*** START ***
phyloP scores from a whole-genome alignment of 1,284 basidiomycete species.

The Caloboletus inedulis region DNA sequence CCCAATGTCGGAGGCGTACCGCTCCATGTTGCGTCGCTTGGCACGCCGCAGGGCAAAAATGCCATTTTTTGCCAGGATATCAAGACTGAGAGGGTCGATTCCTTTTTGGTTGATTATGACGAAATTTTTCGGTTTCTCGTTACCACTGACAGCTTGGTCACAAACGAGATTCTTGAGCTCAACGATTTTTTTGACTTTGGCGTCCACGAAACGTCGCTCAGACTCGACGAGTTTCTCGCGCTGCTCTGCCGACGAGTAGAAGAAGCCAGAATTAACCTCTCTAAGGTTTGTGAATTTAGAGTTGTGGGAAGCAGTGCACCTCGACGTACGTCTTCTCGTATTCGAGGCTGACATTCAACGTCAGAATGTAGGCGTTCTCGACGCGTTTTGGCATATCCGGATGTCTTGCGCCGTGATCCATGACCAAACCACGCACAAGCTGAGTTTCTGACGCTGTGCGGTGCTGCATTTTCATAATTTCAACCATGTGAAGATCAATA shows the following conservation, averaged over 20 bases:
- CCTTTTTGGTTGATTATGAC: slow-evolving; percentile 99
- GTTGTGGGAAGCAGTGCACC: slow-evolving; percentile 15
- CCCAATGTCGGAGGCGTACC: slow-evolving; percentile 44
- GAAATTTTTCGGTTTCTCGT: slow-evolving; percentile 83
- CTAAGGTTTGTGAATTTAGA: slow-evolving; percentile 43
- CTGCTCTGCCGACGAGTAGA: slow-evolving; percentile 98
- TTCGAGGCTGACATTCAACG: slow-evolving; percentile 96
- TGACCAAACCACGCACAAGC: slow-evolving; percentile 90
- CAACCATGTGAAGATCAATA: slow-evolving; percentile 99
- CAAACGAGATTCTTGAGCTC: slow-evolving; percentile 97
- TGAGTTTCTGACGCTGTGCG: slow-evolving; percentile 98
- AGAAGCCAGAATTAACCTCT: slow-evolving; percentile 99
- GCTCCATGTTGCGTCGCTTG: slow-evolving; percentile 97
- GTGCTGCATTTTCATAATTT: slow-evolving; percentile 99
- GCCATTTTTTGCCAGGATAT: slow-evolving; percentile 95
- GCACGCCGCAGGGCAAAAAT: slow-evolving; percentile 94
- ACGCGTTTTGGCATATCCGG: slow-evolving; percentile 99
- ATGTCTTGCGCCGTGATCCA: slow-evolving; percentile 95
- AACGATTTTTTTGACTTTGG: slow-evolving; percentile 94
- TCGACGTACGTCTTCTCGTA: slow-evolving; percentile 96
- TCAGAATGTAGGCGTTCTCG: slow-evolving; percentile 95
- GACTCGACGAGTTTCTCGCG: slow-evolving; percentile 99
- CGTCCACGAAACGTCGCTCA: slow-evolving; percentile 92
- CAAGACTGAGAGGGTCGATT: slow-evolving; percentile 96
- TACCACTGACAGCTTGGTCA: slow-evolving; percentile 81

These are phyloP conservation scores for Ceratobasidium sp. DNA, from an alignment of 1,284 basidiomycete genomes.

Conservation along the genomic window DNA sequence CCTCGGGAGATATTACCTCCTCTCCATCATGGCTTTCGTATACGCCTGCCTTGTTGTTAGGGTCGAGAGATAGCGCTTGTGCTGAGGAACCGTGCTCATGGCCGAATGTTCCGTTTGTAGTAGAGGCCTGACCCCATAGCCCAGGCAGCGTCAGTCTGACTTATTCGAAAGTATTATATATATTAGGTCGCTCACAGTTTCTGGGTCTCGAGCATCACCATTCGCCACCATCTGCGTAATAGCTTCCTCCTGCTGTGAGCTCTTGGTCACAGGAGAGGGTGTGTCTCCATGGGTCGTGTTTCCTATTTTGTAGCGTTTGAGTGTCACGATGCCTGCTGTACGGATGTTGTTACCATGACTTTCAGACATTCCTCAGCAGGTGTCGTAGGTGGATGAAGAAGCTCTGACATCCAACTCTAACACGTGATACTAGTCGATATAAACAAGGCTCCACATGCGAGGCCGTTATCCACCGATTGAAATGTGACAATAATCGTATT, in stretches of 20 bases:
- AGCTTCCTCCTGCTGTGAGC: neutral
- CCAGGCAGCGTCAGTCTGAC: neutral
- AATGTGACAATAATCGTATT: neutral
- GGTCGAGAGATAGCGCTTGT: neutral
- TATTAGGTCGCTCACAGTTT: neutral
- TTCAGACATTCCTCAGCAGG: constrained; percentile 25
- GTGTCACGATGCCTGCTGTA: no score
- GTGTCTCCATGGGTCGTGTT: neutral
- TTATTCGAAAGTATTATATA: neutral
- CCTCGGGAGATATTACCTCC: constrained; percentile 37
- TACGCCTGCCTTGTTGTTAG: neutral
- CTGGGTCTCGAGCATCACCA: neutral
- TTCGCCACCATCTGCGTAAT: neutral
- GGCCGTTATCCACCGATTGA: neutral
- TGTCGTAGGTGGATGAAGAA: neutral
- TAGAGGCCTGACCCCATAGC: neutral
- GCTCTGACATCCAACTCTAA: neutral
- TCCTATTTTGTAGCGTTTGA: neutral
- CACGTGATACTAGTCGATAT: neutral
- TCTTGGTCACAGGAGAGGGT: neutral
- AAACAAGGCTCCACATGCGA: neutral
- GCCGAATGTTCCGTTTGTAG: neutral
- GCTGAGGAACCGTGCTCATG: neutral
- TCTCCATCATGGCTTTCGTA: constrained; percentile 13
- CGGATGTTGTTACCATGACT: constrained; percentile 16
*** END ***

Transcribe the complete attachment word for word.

phyloP scores from a whole-genome alignment of 1,284 basidiomycete species.

The Caloboletus inedulis region DNA sequence CCCAATGTCGGAGGCGTACCGCTCCATGTTGCGTCGCTTGGCACGCCGCAGGGCAAAAATGCCATTTTTTGCCAGGATATCAAGACTGAGAGGGTCGATTCCTTTTTGGTTGATTATGACGAAATTTTTCGGTTTCTCGTTACCACTGACAGCTTGGTCACAAACGAGATTCTTGAGCTCAACGATTTTTTTGACTTTGGCGTCCACGAAACGTCGCTCAGACTCGACGAGTTTCTCGCGCTGCTCTGCCGACGAGTAGAAGAAGCCAGAATTAACCTCTCTAAGGTTTGTGAATTTAGAGTTGTGGGAAGCAGTGCACCTCGACGTACGTCTTCTCGTATTCGAGGCTGACATTCAACGTCAGAATGTAGGCGTTCTCGACGCGTTTTGGCATATCCGGATGTCTTGCGCCGTGATCCATGACCAAACCACGCACAAGCTGAGTTTCTGACGCTGTGCGGTGCTGCATTTTCATAATTTCAACCATGTGAAGATCAATA shows the following conservation, averaged over 20 bases:
- CCTTTTTGGTTGATTATGAC: slow-evolving; percentile 99
- GTTGTGGGAAGCAGTGCACC: slow-evolving; percentile 15
- CCCAATGTCGGAGGCGTACC: slow-evolving; percentile 44
- GAAATTTTTCGGTTTCTCGT: slow-evolving; percentile 83
- CTAAGGTTTGTGAATTTAGA: slow-evolving; percentile 43
- CTGCTCTGCCGACGAGTAGA: slow-evolving; percentile 98
- TTCGAGGCTGACATTCAACG: slow-evolving; percentile 96
- TGACCAAACCACGCACAAGC: slow-evolving; percentile 90
- CAACCATGTGAAGATCAATA: slow-evolving; percentile 99
- CAAACGAGATTCTTGAGCTC: slow-evolving; percentile 97
- TGAGTTTCTGACGCTGTGCG: slow-evolving; percentile 98
- AGAAGCCAGAATTAACCTCT: slow-evolving; percentile 99
- GCTCCATGTTGCGTCGCTTG: slow-evolving; percentile 97
- GTGCTGCATTTTCATAATTT: slow-evolving; percentile 99
- GCCATTTTTTGCCAGGATAT: slow-evolving; percentile 95
- GCACGCCGCAGGGCAAAAAT: slow-evolving; percentile 94
- ACGCGTTTTGGCATATCCGG: slow-evolving; percentile 99
- ATGTCTTGCGCCGTGATCCA: slow-evolving; percentile 95
- AACGATTTTTTTGACTTTGG: slow-evolving; percentile 94
- TCGACGTACGTCTTCTCGTA: slow-evolving; percentile 96
- TCAGAATGTAGGCGTTCTCG: slow-evolving; percentile 95
- GACTCGACGAGTTTCTCGCG: slow-evolving; percentile 99
- CGTCCACGAAACGTCGCTCA: slow-evolving; percentile 92
- CAAGACTGAGAGGGTCGATT: slow-evolving; percentile 96
- TACCACTGACAGCTTGGTCA: slow-evolving; percentile 81

These are phyloP conservation scores for Ceratobasidium sp. DNA, from an alignment of 1,284 basidiomycete genomes.

Conservation along the genomic window DNA sequence CCTCGGGAGATATTACCTCCTCTCCATCATGGCTTTCGTATACGCCTGCCTTGTTGTTAGGGTCGAGAGATAGCGCTTGTGCTGAGGAACCGTGCTCATGGCCGAATGTTCCGTTTGTAGTAGAGGCCTGACCCCATAGCCCAGGCAGCGTCAGTCTGACTTATTCGAAAGTATTATATATATTAGGTCGCTCACAGTTTCTGGGTCTCGAGCATCACCATTCGCCACCATCTGCGTAATAGCTTCCTCCTGCTGTGAGCTCTTGGTCACAGGAGAGGGTGTGTCTCCATGGGTCGTGTTTCCTATTTTGTAGCGTTTGAGTGTCACGATGCCTGCTGTACGGATGTTGTTACCATGACTTTCAGACATTCCTCAGCAGGTGTCGTAGGTGGATGAAGAAGCTCTGACATCCAACTCTAACACGTGATACTAGTCGATATAAACAAGGCTCCACATGCGAGGCCGTTATCCACCGATTGAAATGTGACAATAATCGTATT, in stretches of 20 bases:
- AGCTTCCTCCTGCTGTGAGC: neutral
- CCAGGCAGCGTCAGTCTGAC: neutral
- AATGTGACAATAATCGTATT: neutral
- GGTCGAGAGATAGCGCTTGT: neutral
- TATTAGGTCGCTCACAGTTT: neutral
- TTCAGACATTCCTCAGCAGG: constrained; percentile 25
- GTGTCACGATGCCTGCTGTA: no score
- GTGTCTCCATGGGTCGTGTT: neutral
- TTATTCGAAAGTATTATATA: neutral
- CCTCGGGAGATATTACCTCC: constrained; percentile 37
- TACGCCTGCCTTGTTGTTAG: neutral
- CTGGGTCTCGAGCATCACCA: neutral
- TTCGCCACCATCTGCGTAAT: neutral
- GGCCGTTATCCACCGATTGA: neutral
- TGTCGTAGGTGGATGAAGAA: neutral
- TAGAGGCCTGACCCCATAGC: neutral
- GCTCTGACATCCAACTCTAA: neutral
- TCCTATTTTGTAGCGTTTGA: neutral
- CACGTGATACTAGTCGATAT: neutral
- TCTTGGTCACAGGAGAGGGT: neutral
- AAACAAGGCTCCACATGCGA: neutral
- GCCGAATGTTCCGTTTGTAG: neutral
- GCTGAGGAACCGTGCTCATG: neutral
- TCTCCATCATGGCTTTCGTA: constrained; percentile 13
- CGGATGTTGTTACCATGACT: constrained; percentile 16